Breaking in a Passport

It has been nearly a decade since I first acquired my little blue book. I went to South Korea. It was not exactly a dream destination when I was growing up. When your husband has been there for ten months though, it becomes your number one vacation destination.

I flew commercially from Florida to Seattle. From Seattle, I planned to take the military hop for the final journey. Do you know anything about military hops (or Space Available travel)? If they have space available, and if you have twenty forms completed correctly, and if the stars are aligned, you get to fly nearly for free. Can you see where this is going?

If you know me personally, you know that my control issues were one thousand times worse then. I called every day for over a week trying to make sure that they really thought there would be room on the flight. When I arrived in Seattle, I spent the day with my husband’s aunt and took in the view of the amazing mountains on a sunny October day. I had to be back at the airport by midnight. That is when I found out there was a problem. There often is with Space A travel.

Turns out the staff was right, there were plenty of seats. Unfortunately, there was so much cargo on the plane, it was already at it’s weight capacity, so I would no flight to Korea.

God sent a team of angels to me though: the USO and another military spouse who’d flown that exact route several times. The USO not only gave me food and internet access, but a comfortable place to sleep. I will never forget waking up to find out that one of the older gentleman volunteers had stood outside my bunk just to make sure none of the guys could try anything. (Just for the record, every one of the airmen and soldiers acted as complete gentlemen that night too.) For several hours into the early morning, that military spouse was scouring the web and making calls until she found airline tickets direct to Seoul for about $600. To have the time planned with my husband instead of waiting for the next possible military flight? Easy decision.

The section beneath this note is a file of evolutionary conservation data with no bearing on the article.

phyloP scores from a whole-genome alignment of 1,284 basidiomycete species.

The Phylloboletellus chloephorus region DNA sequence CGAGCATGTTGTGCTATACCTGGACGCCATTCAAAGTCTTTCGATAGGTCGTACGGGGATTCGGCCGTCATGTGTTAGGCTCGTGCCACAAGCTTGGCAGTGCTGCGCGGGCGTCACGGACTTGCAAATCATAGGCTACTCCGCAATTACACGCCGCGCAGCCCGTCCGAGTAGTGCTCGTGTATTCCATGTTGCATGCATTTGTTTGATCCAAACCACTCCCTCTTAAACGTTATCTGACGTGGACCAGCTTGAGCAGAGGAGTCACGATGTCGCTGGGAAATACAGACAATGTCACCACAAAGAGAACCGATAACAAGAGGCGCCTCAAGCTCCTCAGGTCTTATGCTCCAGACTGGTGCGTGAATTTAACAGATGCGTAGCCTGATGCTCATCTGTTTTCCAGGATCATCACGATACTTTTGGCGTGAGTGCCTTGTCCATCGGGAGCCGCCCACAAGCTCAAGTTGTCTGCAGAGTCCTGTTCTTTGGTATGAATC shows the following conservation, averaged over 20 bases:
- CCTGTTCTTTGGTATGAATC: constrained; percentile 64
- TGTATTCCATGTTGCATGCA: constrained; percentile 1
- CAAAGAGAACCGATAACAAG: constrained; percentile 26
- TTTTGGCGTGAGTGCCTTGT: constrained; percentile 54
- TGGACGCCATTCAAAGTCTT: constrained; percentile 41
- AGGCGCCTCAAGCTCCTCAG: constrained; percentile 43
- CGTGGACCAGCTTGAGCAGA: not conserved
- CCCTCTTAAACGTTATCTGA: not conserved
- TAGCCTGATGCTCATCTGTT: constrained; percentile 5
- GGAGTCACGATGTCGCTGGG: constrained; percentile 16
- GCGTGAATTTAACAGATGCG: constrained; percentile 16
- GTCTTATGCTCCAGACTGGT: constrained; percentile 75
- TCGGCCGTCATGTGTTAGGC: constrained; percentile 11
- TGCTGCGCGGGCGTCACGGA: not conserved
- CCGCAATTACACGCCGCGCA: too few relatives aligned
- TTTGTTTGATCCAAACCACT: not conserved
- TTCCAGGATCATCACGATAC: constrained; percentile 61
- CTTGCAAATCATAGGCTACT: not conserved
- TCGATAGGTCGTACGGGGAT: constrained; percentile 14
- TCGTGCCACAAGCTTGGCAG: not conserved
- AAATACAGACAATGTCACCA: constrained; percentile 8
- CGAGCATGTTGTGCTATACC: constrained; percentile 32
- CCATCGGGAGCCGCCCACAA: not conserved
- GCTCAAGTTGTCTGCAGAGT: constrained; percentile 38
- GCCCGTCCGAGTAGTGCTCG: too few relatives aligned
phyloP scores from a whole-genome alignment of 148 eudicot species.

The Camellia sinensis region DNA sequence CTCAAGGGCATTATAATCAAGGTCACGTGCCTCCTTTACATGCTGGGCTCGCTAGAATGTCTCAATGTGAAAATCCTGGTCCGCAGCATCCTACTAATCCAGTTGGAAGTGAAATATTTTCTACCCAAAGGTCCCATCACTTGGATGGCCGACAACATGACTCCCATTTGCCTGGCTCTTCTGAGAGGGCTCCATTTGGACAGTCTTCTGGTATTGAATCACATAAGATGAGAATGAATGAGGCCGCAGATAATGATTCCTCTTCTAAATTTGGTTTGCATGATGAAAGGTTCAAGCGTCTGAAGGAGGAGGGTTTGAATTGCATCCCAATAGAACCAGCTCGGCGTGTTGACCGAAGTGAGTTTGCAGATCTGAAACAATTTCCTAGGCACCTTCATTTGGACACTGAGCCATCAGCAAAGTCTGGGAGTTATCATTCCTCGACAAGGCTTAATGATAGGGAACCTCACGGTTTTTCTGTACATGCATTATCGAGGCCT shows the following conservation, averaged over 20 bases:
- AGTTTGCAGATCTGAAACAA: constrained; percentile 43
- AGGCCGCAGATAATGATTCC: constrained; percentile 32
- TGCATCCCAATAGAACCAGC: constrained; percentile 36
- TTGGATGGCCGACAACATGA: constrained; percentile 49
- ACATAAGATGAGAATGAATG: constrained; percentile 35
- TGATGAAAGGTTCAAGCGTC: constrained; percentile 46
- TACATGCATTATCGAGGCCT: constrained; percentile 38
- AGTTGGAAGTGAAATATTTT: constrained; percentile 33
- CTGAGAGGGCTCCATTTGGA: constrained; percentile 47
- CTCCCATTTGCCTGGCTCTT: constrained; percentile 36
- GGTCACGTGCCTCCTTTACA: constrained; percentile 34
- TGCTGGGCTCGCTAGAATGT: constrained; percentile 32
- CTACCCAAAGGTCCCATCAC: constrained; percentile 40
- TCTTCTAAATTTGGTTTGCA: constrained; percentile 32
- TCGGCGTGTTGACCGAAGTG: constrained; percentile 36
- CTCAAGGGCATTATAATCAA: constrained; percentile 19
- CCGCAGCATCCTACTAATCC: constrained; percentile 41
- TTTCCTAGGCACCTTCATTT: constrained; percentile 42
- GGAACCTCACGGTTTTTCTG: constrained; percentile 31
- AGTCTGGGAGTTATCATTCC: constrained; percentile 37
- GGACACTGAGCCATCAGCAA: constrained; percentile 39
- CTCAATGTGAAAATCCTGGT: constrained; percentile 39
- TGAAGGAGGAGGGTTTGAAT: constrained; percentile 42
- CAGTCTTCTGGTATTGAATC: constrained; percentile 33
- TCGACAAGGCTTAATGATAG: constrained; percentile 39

That turned out to be the single most comfortable, enjoyable flight of my entire life. There was one flight attendant for every five or six people. The best part? Getting off of that plane after nearly 24 hours of flights and layovers to see my husband for the first time in months!

We ate at his landlord’s little restaurant…

Then she took us out with her family for traditional Korean food…

Where we met a Korean man taller than we thought possible…

I went out to the field where they ran exercises…

Shopped the local market and found some things we were pretty sure weren’t authentic…

…and generally just spent a lot of time together. I walked from his apartment to the base, then caught the bus to have lunch with him. I saw the first and only bakery that didn’t offer one tempting treat. I couldn’t even stand the smell from outside, much less go in and try something. I rode on the single craziest bus ride of my life as we went into the city of Seoul to tour and shop. We walked up to the gates of the military base there just as a protest mob was approaching…and just barely made it inside the gate before they shut the entire area down. We shopped a lot, a few of the things we even have still. Then, before I knew it, two weeks were gone and it was time to go home. Except…